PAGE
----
New York-based photographer Gail Albert Halaban first began peering into people’s windows many years ago, and her fascination with the public versus the private in urban life inspired a voyeuristic photo project and then a book, Out My Window, in fall 2012.
It caught the eye of Cathy Remy, photo editor for Le Monde’s M magazine, who invited Halaban to take her show on the road to Paris a few weeks later.
The initial process went the same in Europe as it did in New York, with a few exceptions: Remy and Halaban found participants through Facebook, friends of friends, and word of mouth, and all gave permission in advance, though reactions toward the nature of the shoot were a bit polarizing.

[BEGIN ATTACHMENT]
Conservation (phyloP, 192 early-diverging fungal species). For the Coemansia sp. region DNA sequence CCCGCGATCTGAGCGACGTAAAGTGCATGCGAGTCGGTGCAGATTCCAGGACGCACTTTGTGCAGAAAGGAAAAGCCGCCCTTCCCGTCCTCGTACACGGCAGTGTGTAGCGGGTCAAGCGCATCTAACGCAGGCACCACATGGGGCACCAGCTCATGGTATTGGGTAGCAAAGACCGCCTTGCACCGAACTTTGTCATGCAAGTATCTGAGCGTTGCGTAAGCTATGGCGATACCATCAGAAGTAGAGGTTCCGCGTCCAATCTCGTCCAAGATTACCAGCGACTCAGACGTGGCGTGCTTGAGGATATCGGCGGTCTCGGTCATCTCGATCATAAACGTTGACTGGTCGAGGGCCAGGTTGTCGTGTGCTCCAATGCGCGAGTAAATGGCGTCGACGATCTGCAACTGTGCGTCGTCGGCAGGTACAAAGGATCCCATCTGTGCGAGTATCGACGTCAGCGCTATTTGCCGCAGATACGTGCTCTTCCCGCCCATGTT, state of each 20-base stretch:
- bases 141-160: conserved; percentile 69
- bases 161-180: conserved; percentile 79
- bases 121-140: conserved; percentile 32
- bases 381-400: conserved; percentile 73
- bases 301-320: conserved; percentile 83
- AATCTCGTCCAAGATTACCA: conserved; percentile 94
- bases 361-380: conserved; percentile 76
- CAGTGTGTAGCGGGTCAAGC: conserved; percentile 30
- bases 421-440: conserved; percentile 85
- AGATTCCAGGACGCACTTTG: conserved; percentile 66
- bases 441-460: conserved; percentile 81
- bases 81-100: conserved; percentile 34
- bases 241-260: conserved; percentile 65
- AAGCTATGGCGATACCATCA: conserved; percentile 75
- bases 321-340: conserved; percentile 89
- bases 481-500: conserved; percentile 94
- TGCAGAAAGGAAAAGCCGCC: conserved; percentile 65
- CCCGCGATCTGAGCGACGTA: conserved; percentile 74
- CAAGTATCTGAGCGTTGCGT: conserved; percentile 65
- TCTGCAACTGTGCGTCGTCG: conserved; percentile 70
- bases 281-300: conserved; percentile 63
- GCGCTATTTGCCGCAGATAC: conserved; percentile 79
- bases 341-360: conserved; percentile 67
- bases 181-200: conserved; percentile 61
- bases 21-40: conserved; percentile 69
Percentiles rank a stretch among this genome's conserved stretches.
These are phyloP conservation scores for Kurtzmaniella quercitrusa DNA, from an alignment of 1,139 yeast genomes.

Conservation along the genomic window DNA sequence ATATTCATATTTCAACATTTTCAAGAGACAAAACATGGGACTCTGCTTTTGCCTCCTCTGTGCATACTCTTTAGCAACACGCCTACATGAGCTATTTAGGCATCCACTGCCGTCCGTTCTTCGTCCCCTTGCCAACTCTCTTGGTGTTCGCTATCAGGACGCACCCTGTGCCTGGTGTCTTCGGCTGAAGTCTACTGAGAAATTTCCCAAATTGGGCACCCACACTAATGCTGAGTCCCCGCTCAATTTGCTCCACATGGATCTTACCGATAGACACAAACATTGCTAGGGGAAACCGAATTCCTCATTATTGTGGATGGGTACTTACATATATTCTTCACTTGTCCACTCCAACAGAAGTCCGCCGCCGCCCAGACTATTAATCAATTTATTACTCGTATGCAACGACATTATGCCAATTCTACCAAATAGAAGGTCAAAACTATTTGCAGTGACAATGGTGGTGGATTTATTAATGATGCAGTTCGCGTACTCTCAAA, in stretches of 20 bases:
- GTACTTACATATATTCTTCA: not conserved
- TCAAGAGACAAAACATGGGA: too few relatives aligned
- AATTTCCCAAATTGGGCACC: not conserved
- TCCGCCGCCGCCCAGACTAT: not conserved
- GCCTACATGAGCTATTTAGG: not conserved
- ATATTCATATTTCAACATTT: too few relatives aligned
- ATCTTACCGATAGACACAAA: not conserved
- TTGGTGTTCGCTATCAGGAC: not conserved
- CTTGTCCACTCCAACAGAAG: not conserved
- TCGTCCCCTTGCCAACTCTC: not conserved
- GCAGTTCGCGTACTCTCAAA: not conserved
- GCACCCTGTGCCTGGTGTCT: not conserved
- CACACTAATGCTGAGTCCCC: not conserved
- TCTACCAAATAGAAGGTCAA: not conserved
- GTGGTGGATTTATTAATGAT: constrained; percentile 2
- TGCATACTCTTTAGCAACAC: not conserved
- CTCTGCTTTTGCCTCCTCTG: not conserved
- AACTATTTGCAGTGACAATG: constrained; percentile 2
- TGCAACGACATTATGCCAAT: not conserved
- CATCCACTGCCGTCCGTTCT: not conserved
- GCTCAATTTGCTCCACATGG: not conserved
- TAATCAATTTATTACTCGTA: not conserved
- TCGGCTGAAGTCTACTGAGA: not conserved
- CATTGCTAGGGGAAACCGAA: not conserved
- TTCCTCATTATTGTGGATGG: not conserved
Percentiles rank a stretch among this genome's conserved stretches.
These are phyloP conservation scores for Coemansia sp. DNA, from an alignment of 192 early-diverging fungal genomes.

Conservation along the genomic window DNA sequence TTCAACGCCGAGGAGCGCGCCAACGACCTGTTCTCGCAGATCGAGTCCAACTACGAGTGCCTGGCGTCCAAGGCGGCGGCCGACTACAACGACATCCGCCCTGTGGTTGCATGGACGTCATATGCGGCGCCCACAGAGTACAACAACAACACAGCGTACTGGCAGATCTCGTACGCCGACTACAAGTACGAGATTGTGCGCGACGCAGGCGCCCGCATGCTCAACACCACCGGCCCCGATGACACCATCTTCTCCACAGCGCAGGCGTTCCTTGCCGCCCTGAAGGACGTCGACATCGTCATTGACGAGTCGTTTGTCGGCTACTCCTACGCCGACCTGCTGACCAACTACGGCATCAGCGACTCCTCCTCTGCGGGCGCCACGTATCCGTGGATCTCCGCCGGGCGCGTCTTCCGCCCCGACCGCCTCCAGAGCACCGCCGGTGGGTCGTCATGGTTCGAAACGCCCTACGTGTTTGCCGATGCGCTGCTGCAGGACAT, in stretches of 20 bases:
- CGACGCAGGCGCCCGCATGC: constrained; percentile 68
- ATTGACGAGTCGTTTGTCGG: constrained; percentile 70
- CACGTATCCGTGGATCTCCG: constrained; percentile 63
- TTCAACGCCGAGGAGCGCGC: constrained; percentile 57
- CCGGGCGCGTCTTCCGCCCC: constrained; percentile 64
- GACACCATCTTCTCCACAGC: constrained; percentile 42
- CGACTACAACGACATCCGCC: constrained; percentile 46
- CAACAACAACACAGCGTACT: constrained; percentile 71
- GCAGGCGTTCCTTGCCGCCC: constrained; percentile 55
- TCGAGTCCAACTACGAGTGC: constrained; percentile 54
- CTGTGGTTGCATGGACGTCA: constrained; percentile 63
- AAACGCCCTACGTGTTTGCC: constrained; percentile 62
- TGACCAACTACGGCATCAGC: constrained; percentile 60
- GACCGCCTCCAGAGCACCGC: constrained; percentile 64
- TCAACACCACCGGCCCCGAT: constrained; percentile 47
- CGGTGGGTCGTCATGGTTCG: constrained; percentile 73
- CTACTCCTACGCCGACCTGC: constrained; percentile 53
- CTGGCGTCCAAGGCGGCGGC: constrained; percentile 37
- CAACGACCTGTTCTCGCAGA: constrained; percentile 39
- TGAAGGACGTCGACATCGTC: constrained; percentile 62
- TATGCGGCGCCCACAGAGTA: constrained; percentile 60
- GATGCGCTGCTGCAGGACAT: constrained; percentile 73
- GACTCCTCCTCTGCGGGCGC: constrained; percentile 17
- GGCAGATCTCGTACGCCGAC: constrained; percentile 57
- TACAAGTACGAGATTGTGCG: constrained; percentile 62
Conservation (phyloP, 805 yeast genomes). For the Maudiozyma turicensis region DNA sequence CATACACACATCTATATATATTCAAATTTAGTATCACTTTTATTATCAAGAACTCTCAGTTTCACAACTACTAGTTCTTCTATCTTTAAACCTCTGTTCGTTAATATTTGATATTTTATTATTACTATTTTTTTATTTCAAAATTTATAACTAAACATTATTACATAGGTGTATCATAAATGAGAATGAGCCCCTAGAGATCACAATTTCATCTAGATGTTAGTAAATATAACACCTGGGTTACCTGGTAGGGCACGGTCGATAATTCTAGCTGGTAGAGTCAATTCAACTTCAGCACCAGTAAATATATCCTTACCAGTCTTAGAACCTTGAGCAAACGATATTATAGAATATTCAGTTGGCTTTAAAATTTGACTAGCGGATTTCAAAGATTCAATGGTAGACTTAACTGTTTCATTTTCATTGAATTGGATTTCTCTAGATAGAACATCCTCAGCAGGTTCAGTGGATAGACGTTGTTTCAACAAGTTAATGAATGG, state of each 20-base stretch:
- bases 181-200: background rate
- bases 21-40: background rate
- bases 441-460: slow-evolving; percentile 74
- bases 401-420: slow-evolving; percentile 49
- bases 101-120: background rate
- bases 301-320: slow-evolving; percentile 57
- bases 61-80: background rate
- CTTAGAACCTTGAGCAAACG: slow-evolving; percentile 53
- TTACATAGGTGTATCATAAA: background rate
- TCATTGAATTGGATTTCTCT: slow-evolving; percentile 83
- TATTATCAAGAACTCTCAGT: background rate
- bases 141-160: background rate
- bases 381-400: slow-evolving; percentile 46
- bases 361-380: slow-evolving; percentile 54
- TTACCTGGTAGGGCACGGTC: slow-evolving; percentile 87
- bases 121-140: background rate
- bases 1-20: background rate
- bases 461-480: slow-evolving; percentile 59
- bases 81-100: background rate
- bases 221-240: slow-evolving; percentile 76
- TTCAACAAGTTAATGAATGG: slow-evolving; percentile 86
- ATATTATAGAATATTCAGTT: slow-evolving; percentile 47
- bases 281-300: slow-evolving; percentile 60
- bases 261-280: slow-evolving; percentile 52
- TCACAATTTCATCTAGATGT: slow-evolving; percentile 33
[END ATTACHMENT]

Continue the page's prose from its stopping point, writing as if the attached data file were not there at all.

“Some Parisians were horrified that [it] might be criminal or immoral,” said Halaban. “One might assume that the French are more free or uninhibited as they are portrayed in the movies, but my experience was that they are very carefully guarded about what strangers should know about other strangers.” There were plenty who jumped on board, however, and the resulting images — taken across numerous neighborhoods in the city — capture moments both intimate and mundane: a woman emerging from the shower, a girl practicing her clarinet; a couple at lunch, all meticulously situated within their windows, which Halaban likens to Renaissance frames. Halaban continued the project through 2013, and 60 images will be published in Gail Albert Halaban: Paris Views in both and the U.S. (Aperture) and Europe (Éditions de La Martinère).